• Thingiverse is owned and operated by the 3D printing company MakerBot, so you’ll have to create a free MakerBot account. Click the Create an Account button. Your MakerBot account will also be your Thingiverse account.
    • Use any email address, password, and username that you like. Your username is what other people on Thingiverse will see. Make a note of your password somewhere private. Click Continue after filling in the information.
  • Log in and set up your account profile
    • Log in to Thingiverse with the username and password you just created. Thingiverse will send you a verification email that you will have to open to complete the account creation process.
    • There may be other onboarding steps after you verify your account, including opportunities to follow other users or to fill out your Profile. You can do those things now or you can skip them and complete things later if you want to. My only request is that you put “James Madison University” and “JMU 3SPACE” somewhere in your Profile description, if you are willing.
  • Other things you can do
    • If you want to follow me on Thingiverse (optional!) or look at my designs, you can find me under mathgrrl. I will follow you back if I can tell you are from JMU in your Profile.
    • You don’t have to do this now, but when you are ready can “Like” models or create Collections of models to make them easy to find later on.


Of course, we won’t just be printing other peoples’ 3D models in this class; we’ll also be designing our own! The first 3D design program we will use is Tinkercad, a very easy-to-use modeling program that runs right in your web browser. The instructions below will help you set up an account and get started.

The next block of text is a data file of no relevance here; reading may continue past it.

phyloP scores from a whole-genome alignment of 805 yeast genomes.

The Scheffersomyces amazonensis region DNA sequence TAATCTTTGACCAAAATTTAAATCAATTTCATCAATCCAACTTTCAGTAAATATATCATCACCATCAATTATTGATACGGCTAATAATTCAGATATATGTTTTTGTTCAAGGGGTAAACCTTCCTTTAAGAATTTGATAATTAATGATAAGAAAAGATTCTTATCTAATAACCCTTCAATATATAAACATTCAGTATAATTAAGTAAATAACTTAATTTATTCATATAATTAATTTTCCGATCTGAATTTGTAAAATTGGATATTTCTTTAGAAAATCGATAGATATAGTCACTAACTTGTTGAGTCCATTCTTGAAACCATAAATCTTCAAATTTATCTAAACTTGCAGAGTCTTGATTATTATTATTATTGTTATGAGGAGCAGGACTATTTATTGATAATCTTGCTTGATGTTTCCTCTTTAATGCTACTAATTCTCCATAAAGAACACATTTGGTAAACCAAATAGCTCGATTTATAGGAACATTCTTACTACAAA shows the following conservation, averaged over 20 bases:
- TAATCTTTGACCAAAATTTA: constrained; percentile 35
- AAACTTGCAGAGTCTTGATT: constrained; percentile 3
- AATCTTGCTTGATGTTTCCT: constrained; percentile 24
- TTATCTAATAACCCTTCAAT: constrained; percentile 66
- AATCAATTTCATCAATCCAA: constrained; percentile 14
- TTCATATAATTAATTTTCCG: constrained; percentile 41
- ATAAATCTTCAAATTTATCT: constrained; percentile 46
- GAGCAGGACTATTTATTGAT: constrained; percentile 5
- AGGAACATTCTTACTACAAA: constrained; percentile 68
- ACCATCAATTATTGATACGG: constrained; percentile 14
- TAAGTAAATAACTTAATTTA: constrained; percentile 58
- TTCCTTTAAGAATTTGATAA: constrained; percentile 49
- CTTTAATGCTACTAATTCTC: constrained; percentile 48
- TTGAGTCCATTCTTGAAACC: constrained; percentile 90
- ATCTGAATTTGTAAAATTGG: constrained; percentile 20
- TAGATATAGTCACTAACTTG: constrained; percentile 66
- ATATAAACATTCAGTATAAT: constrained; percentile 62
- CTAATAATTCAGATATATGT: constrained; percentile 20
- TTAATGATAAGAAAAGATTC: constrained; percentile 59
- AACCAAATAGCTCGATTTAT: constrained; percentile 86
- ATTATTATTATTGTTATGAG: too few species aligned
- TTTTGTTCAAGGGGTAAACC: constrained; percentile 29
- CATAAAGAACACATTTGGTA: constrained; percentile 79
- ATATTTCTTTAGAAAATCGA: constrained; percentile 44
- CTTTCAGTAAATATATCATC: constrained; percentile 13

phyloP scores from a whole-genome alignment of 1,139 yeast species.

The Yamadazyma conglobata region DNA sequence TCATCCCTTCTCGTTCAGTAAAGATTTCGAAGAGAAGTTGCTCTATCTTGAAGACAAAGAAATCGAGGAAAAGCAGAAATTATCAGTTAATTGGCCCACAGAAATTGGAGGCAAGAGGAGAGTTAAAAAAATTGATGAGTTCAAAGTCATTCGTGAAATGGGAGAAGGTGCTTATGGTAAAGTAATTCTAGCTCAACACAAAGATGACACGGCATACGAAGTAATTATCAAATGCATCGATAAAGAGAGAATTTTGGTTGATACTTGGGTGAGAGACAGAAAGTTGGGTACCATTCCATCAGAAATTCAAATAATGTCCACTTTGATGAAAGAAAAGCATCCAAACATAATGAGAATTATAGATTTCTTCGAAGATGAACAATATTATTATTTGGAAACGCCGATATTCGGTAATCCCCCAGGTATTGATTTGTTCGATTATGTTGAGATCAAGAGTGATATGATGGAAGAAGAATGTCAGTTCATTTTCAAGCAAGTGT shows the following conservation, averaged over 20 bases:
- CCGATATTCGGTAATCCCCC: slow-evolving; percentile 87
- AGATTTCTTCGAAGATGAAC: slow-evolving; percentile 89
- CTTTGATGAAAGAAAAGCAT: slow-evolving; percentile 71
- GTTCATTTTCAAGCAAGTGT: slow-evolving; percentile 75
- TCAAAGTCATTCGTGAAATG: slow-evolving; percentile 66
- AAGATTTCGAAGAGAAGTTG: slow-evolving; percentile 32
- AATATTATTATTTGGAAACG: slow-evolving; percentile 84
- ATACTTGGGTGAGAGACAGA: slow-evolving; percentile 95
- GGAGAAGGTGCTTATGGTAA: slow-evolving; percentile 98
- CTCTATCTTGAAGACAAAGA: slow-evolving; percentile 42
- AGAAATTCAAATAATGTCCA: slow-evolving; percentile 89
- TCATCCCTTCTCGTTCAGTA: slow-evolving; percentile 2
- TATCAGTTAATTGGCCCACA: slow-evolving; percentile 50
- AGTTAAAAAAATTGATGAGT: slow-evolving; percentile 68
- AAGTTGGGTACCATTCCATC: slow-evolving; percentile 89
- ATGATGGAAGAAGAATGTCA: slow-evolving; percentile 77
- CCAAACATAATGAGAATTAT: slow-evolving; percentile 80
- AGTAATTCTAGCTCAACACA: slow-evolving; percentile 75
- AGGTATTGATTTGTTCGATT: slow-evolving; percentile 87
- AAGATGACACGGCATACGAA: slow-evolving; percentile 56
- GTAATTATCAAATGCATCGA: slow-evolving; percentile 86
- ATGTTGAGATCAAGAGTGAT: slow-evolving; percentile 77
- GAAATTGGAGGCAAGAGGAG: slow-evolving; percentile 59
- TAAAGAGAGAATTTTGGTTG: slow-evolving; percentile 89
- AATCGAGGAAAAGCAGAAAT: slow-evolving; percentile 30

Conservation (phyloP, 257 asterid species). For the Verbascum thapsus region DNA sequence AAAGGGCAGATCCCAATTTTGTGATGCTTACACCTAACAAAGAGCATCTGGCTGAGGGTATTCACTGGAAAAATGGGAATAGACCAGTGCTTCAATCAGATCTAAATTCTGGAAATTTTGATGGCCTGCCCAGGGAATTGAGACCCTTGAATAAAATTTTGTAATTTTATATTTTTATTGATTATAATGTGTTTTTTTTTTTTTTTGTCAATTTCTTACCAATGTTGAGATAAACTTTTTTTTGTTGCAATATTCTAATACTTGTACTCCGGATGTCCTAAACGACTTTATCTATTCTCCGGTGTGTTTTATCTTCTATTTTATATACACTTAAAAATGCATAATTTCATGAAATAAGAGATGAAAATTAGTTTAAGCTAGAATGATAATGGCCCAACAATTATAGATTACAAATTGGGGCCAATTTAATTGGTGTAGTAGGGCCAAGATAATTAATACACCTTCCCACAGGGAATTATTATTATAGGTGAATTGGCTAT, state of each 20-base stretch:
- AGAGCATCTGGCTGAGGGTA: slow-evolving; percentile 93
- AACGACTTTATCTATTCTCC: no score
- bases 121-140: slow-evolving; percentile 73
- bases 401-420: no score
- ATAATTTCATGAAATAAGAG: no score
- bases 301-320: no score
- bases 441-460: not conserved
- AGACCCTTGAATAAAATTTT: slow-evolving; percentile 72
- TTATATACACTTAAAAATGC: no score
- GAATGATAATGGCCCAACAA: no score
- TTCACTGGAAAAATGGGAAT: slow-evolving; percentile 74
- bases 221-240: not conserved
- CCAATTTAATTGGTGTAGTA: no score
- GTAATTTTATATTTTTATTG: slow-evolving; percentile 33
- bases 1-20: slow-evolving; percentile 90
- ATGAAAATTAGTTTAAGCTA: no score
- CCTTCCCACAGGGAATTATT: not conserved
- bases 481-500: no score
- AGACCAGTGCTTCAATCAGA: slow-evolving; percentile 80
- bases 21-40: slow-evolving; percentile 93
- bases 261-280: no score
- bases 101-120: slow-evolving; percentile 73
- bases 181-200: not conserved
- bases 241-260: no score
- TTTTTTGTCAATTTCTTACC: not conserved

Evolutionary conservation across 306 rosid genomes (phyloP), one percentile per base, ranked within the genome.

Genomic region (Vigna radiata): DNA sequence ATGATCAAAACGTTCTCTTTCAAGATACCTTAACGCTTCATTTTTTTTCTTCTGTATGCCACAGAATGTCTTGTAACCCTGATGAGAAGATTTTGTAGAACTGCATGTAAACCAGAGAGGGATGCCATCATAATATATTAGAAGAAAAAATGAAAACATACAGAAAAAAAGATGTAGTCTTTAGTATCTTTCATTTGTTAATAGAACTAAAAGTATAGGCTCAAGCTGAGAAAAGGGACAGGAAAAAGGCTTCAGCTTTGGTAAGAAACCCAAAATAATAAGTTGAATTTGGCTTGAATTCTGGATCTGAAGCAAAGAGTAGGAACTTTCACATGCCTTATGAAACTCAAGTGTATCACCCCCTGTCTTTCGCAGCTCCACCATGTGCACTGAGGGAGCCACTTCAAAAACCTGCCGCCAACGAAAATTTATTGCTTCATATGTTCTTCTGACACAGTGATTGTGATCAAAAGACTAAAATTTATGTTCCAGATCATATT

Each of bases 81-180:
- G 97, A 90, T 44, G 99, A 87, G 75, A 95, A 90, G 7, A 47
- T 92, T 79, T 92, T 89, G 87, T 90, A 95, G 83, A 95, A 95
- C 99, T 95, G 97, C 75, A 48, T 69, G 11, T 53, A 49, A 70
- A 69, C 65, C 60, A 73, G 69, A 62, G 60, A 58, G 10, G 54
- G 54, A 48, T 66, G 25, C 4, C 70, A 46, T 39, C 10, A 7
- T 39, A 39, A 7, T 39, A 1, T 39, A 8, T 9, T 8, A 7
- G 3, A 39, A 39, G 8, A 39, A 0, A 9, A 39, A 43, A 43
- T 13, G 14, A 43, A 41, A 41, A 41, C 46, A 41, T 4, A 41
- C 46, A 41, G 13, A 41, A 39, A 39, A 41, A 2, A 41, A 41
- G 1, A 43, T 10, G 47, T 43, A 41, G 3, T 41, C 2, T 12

• Get an account
    • Go to and click on the Sign Up button in the upper right corner.
    • Tinkercad is owned and operated by the 3D software company Autodesk, so you’ll have to create a free Autodesk account. As a student, this account will give you free access to a lot of other Autodesk design programs, including ones that professionals use. Follow the steps to create a new account, and make note of your password somewhere private.
  • Log in and do stuff
    • When you first log in after creating your account, Tinkercad will start you in a Lesson that teaches you how to move shapes on the Workplane. If you want to work through some basic lessons then follow the instructions in the left sidebar and click Next and Continue as needed to move through the content.
    • When you are ready to create something of your own, click on the colorful Tinkercad icon at the top of the screen to get back to your Dashboard, then click the Create new design button. If you ever want to return to the Lessons, you can select the Learn tab from the Dashboard.